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Codex Committee on Spices and Culinary Herbs (CCSCH)

Codex Committee on Spices and Culinary Herbs (CCSCH) mind map
Recent News
7th Session
When
Held from 29th January to 2nd February 2024
Where
Kochi, India
Who
109 Delegates
From 31 Countries
Latin American Countries
First-time Participation
What/Full Provisions
Quality Standards Finalized
Small Cardamom
Turmeric
Juniper Berry
Allspice
Star Anise
Grouping Strategy
Spices Derived from Fruits and Berries
Draft Standard for Vanilla
Progressed to Step 5
New Proposals Accepted
Dried Coriander Seeds
Large Cardamom
Sweet Marjoram
Cinnamon
How
Physical Meeting Post-Covid-19
Electronic Working Groups (EWGs)
Chaired by Various Countries
Continue Multinational Consultation
Next Meeting
After 18 Months
Background
Established in 2013
Hosted by India
Spices Board India as Secretariat
Part of Codex Alimentarius Commission (CAC)
Established by FAO and WHO
Over 194 Country Members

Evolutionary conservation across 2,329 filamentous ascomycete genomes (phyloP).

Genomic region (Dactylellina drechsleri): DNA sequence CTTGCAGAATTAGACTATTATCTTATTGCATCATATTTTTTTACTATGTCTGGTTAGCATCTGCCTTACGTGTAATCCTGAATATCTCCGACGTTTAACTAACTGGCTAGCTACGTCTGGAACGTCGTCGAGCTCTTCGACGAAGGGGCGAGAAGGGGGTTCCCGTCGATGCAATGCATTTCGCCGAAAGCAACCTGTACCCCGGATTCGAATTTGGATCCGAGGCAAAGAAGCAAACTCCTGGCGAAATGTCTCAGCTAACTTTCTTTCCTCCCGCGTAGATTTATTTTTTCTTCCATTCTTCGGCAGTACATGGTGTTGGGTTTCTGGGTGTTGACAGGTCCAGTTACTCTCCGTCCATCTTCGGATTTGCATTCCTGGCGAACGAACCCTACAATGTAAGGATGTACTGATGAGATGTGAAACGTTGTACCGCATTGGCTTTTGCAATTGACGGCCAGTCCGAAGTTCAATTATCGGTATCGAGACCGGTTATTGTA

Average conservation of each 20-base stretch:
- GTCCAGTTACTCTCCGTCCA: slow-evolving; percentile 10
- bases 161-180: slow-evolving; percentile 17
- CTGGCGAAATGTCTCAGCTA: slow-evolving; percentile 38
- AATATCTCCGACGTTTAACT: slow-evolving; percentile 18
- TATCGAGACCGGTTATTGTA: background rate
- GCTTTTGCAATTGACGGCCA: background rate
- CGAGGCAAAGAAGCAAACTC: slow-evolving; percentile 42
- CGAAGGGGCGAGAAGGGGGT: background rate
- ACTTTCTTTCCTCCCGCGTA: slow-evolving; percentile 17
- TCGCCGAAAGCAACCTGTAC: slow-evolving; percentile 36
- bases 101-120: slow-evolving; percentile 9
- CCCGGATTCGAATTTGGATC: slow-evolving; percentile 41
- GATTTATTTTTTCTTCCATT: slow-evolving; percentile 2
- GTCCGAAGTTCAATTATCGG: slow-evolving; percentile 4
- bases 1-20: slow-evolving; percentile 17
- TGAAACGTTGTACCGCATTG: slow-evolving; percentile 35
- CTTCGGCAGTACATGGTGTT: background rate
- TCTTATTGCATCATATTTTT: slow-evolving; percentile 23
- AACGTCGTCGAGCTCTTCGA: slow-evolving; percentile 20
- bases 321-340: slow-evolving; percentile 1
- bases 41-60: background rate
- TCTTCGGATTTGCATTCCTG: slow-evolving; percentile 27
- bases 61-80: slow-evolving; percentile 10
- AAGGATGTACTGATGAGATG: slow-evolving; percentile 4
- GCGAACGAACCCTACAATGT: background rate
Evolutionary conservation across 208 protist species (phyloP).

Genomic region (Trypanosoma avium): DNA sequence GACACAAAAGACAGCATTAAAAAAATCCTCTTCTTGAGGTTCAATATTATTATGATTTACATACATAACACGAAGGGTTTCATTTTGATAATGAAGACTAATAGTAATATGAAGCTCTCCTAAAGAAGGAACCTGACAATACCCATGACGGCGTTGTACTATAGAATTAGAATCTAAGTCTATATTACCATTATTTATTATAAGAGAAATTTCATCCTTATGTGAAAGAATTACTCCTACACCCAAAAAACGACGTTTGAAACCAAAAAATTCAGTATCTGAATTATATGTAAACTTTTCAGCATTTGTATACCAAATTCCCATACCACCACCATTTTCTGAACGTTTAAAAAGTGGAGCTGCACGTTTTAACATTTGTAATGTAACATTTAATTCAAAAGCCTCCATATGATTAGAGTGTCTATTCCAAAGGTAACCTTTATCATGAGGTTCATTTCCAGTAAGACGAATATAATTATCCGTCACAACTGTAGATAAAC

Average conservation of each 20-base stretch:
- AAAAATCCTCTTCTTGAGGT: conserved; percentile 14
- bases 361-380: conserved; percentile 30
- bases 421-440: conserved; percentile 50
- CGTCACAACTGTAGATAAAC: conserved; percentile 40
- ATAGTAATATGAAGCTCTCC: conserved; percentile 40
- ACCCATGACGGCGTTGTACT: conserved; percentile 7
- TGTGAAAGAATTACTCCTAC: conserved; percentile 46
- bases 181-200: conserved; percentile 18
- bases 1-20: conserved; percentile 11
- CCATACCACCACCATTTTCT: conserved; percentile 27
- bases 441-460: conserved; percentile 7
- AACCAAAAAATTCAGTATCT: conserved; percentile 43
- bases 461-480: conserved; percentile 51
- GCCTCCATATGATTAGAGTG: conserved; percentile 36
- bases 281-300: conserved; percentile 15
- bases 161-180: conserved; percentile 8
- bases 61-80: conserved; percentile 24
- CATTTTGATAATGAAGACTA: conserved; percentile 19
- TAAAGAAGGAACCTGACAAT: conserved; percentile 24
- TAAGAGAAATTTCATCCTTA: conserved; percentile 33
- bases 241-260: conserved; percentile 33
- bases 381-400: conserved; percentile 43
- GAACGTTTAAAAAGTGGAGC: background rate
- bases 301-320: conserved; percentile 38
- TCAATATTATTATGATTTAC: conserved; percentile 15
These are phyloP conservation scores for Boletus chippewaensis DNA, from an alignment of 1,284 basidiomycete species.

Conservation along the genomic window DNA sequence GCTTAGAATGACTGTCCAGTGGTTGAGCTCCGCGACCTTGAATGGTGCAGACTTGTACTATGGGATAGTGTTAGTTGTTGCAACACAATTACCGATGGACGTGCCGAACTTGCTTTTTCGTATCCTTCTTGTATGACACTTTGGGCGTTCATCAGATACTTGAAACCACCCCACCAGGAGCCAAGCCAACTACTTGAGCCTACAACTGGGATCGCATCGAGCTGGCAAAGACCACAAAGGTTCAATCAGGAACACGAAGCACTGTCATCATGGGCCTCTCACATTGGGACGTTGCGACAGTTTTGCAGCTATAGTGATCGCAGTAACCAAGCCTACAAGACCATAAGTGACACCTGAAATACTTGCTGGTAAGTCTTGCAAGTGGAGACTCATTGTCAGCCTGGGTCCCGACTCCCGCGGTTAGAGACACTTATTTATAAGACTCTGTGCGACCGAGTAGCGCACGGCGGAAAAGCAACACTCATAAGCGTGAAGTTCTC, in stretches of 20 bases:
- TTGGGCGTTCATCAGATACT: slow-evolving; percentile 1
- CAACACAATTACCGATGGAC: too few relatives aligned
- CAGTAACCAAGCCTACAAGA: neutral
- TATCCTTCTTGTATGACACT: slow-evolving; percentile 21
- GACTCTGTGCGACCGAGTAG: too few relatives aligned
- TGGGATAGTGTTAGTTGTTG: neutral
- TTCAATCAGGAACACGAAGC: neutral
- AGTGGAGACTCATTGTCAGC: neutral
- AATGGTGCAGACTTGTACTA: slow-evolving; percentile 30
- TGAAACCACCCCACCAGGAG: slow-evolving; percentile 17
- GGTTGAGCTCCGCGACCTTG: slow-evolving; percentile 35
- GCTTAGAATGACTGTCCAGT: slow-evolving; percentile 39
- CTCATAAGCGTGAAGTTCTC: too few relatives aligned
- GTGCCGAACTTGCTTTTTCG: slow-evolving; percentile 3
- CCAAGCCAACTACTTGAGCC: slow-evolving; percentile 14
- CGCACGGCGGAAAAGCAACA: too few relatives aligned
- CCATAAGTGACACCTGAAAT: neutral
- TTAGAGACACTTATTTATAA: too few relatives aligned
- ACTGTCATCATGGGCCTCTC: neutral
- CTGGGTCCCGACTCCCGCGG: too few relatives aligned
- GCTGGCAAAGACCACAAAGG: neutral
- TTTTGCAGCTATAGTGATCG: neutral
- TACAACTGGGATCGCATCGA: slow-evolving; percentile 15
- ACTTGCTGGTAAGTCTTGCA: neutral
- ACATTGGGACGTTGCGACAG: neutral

Rome-based
Goals
Formulate Internationally Accepted Food Standards
Facilitate Global Trade
Enhance Food Safety
Significance
WTO Recognition
Standards as International Reference Points
Trade Disputes Resolution
Harmonization of Food Standards Globally
Consumer Health and Safety

The Codex Committee on Spices and Culinary Herbs (CCSCH), a segment of the Codex Alimentarius Commission established by the FAO and WHO, recently concluded its 7th session in Kochi, India. This session, the first physical meeting post-Covid-19, was attended by 109 delegates from 31 countries, including a significant first-time participation from Latin American countries. The committee achieved notable results by finalizing quality standards for five spices—small cardamom, turmeric, juniper berry, allspice, and star anise—and adopting a novel strategy of grouping spices, starting with those derived from fruits and berries. Proposals for developing standards for dried coriander seeds, large cardamom, sweet marjoram, and cinnamon were also accepted. CCSCH’s work is crucial for formulating internationally accepted food standards, enhancing global food safety, and facilitating fair trade, with its standards recognized by the WTO as reference points for resolving trade disputes.

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